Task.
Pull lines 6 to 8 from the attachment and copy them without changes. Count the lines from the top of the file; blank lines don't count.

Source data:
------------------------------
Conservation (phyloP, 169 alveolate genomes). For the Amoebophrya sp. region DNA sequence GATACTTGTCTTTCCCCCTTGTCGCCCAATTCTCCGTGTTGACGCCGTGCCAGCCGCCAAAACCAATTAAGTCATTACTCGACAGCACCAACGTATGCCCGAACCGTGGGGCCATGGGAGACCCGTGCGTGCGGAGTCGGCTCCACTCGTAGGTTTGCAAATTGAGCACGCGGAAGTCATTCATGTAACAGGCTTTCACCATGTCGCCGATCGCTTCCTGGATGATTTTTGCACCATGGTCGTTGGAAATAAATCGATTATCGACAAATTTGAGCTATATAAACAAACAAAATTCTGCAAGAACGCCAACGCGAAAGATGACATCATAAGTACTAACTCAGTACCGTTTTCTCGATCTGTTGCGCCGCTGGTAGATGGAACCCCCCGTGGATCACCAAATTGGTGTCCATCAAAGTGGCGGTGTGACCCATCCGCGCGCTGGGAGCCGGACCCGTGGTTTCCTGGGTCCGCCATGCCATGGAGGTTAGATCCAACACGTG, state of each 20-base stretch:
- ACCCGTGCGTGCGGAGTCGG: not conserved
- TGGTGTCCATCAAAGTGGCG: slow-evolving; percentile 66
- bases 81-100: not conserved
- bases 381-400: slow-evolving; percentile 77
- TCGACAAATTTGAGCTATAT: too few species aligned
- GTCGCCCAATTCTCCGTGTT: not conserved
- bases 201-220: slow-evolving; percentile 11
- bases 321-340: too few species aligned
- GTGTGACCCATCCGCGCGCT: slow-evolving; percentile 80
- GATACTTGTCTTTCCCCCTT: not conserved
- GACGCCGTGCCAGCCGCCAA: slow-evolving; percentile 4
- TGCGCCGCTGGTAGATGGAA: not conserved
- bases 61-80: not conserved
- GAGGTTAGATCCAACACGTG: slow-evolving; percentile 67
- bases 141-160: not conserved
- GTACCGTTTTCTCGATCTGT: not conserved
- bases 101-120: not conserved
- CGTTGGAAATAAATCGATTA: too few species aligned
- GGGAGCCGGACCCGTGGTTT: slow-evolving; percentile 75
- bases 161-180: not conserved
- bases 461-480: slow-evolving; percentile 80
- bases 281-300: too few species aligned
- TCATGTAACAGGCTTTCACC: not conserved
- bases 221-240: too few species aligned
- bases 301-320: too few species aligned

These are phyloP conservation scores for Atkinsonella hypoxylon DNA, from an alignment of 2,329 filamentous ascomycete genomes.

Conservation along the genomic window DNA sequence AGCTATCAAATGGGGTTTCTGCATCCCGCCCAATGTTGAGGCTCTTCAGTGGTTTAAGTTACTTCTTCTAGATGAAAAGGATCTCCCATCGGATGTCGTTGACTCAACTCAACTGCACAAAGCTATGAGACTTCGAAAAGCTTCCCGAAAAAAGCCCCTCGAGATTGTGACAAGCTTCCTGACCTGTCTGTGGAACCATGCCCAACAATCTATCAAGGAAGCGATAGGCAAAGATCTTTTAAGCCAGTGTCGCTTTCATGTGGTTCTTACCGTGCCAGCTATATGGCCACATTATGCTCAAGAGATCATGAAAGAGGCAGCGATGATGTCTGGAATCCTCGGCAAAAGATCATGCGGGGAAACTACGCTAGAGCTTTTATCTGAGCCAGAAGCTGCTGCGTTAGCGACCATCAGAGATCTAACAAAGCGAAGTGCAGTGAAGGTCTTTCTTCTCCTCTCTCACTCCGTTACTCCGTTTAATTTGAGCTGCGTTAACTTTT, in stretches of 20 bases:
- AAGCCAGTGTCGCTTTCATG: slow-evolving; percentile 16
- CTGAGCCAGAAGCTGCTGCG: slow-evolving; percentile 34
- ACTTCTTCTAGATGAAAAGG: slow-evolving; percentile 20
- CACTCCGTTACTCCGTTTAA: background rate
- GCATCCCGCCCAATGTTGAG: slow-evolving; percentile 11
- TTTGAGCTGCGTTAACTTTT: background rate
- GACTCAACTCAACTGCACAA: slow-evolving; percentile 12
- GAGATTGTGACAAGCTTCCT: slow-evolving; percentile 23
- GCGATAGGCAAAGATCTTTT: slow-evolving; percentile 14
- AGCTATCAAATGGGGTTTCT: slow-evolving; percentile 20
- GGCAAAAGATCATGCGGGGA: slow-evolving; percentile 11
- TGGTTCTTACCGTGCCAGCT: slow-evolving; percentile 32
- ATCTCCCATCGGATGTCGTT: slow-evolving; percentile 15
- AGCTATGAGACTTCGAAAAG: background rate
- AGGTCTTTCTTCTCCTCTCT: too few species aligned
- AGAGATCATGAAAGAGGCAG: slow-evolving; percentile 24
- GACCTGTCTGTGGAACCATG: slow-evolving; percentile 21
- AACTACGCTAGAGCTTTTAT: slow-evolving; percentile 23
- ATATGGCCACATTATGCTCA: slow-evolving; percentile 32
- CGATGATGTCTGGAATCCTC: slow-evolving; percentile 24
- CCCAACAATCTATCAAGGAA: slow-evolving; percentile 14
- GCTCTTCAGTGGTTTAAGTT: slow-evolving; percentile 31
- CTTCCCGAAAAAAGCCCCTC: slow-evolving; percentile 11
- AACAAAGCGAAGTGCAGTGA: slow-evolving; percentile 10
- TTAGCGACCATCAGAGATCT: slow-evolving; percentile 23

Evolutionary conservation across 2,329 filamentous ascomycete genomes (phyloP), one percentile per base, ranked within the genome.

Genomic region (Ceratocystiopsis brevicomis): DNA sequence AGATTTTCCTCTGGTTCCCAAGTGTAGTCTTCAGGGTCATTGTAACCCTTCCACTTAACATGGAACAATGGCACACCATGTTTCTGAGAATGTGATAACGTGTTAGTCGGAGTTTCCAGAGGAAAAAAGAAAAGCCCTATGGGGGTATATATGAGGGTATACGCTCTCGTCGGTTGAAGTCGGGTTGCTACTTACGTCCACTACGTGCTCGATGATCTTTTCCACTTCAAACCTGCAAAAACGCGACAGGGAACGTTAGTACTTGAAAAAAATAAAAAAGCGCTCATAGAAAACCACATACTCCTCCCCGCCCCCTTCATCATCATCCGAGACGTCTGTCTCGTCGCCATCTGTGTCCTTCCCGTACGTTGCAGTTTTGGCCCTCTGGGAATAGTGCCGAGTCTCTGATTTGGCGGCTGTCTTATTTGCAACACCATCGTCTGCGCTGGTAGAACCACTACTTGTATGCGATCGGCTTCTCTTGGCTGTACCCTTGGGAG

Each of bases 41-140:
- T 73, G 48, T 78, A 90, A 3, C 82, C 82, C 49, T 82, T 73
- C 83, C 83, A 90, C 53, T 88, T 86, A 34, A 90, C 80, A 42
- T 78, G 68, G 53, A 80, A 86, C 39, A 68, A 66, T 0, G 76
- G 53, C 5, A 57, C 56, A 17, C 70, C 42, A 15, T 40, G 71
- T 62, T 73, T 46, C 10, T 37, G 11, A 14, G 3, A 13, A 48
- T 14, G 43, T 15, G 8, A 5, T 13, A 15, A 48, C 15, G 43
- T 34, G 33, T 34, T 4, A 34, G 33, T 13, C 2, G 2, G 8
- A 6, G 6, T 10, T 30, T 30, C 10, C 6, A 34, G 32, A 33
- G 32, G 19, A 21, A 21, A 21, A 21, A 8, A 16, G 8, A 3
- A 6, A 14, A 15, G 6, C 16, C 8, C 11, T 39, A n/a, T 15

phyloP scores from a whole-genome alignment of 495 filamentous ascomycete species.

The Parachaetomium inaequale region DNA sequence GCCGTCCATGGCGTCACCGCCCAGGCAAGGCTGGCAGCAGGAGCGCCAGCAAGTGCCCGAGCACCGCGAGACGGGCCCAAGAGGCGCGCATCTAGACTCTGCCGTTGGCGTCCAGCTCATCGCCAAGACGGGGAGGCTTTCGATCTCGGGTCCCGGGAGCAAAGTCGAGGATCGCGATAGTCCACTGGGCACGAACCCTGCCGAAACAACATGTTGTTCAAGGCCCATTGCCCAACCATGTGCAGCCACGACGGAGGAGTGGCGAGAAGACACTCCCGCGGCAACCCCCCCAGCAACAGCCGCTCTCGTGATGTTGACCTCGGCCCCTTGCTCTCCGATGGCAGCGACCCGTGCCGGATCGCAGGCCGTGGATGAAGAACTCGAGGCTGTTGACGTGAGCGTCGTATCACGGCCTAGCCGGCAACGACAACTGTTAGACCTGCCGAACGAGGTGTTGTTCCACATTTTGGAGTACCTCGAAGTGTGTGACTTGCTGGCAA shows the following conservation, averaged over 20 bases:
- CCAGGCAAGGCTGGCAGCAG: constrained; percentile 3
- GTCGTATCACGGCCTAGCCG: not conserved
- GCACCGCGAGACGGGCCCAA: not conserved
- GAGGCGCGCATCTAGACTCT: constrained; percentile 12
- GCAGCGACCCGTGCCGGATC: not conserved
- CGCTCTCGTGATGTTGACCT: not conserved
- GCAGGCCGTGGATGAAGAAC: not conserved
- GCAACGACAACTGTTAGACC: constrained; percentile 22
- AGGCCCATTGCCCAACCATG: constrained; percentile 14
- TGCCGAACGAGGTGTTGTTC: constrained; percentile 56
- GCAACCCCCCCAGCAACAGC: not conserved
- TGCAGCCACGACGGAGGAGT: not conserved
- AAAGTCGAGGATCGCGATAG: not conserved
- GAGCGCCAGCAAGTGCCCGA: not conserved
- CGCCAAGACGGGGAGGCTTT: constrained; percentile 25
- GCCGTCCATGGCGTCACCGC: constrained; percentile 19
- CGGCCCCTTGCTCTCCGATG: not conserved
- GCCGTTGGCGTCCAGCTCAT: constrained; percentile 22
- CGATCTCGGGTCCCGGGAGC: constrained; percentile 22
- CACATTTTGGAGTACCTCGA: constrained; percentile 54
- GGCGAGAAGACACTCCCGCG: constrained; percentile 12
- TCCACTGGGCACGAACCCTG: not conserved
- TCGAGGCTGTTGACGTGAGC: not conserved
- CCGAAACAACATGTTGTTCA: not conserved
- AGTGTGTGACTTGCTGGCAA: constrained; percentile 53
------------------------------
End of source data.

- TCGACAAATTTGAGCTATAT: too few species aligned
- GTCGCCCAATTCTCCGTGTT: not conserved
- bases 201-220: slow-evolving; percentile 11